I have had multiple requests from friends and customers asking how I get the effects you see in my photographs. The process of capturing and editing photos can be a lot of fun if you are prepared. Here are a few recommendations and tutorials on my current workflow:
First, lets list the basic needs of most landscape photographers:
- Digital single-lens reflex cameras (also named digital SLR or DSLR). I recently upgraded from a Canon 50D to a 5D MKII.
- Sturdy tripod and head that does not move in low wind conditions. I have seen and used weak tripods and they usually shake when the camera is taking multiple exposures (bracketing).
- Wide Angle Lens for my Canon 50D I use the Sigma 10-20.
- Multi-use Zoom Lens (Canon 24-105 mm). This is my favorite lens for everyday shooting! It is wide enough for most shots and can zoom in for quality close-ups.
- Circular Polarizer that fits on the front of your lens. This will reflect the light off water and usually turn bright sky into blue. Invest about $100 on a quality polarizer. I have used many but the B&W 77mm is my favorite. Make sure you buy the filter that matches your lens dimensions. Basic lenses are usually 58mm and the ones mentioned above are 77mm.
- Camera bag (seriously, get a camera bag). The bag will cost $30-$40 and can keep your camera, batteries, memory cards, micro fiber cloths, and polarizers clean and out of the environment until it is time for use. The camera bag I use is a heavy duty back pack that is made by Lowepro. It is an awesome bag that holds all my equipment, tripod, and laptop! Check it out… Lowepro Trekker 400AW
Second, let discuss the mental preparation of a planned photo excursion:
- Landscape Photographers capture their best photos in morning and evening light. This means you have to wake up and be at your location before the sunrise. Evening time means you need to be on location around two hours before the sunset.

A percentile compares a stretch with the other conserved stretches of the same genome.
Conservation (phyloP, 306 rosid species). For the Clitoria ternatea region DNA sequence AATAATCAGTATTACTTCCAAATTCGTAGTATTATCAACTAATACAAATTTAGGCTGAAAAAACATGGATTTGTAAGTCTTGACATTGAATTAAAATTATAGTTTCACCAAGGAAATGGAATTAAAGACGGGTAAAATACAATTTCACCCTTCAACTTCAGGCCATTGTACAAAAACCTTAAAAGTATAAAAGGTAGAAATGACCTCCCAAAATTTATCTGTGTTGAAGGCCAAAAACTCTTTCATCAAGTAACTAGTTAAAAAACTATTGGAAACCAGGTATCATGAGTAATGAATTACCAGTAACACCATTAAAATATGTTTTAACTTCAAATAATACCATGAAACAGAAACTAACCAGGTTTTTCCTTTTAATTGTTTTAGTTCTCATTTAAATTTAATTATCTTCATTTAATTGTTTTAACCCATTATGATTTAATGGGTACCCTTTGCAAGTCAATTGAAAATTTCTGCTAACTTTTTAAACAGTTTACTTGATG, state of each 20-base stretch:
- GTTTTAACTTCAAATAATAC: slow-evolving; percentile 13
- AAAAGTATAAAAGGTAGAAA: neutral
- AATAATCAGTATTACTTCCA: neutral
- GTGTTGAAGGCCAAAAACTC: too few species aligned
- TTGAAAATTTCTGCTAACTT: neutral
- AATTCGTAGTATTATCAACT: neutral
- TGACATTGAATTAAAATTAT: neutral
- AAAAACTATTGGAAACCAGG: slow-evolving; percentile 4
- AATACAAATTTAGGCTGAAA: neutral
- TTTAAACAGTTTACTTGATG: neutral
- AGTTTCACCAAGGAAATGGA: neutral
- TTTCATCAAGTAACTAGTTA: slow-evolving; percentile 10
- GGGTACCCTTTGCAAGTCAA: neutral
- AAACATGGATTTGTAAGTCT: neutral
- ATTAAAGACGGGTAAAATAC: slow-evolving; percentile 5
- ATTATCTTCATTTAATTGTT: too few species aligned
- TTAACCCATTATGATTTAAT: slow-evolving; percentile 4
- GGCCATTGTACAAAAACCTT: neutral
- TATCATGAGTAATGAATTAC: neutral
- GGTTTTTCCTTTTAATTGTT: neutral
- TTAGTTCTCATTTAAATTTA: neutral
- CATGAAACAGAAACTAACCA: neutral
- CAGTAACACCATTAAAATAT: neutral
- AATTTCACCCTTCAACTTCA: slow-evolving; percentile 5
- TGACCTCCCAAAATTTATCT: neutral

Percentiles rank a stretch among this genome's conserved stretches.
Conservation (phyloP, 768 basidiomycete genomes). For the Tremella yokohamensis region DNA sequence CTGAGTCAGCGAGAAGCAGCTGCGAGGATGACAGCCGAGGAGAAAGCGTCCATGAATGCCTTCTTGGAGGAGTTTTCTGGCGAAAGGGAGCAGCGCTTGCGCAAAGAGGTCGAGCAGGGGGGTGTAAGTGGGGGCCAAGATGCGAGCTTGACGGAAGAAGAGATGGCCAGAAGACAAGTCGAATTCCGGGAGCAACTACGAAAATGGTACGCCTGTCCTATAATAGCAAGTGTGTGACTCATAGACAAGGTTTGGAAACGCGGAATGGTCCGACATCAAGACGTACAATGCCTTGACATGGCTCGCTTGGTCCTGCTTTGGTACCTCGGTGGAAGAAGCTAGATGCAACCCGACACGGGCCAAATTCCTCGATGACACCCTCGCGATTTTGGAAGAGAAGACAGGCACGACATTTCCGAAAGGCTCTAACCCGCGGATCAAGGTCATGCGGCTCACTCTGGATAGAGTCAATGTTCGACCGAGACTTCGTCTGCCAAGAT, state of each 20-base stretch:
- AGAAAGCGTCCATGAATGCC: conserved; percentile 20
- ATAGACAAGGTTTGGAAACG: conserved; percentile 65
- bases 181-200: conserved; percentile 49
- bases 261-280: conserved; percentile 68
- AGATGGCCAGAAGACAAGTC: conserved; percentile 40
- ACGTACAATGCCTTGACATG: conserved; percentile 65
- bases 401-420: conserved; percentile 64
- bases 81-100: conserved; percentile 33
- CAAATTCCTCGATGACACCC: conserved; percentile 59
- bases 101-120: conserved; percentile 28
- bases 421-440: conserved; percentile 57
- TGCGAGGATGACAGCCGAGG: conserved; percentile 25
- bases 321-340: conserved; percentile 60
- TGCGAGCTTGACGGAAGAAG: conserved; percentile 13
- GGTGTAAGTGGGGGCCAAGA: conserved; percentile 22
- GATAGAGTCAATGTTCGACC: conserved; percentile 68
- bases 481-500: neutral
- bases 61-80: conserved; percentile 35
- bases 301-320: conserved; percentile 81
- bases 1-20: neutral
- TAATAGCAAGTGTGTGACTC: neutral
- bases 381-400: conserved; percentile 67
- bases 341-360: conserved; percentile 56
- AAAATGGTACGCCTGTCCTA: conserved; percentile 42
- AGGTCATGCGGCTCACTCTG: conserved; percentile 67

- Have some ideas about what you want to capture. Okinawa is surrounded by water and is usually a great location for sunrises/sunsets. 90% of my photos have water in them and were taken during that sweet light. Castles, Events, and Landmarks are also good spots for photo ideas.
- Know what type of photography you want to capture (ie: landscape, portrait, weddings, food, vehicles, etc.) and try to master it. Understand your settings for the type of photography you choose.
- Okinawa tides! This can work in your favor because water reflections in a pool surrounded by reef are usually perfect for photographs. When the tide is high, there is minimal texture in your photograph unless you can get that awesome foreground or an amazing cloud formation.
Third, lets discuss my computer and software recommendations:
- PC vs. MAC: I use a PC because I can upgrade the RAM, Hard Drive, Graphics Card, etc.. where it is very difficult to do so on a MAC. A lot of pro photographers use MAC computers and they love it! Just be ready to spend about $2000 for a good desktop regardless of your choice. Remember, the more RAM you have in your computer, the faster it will manage your photo files and software.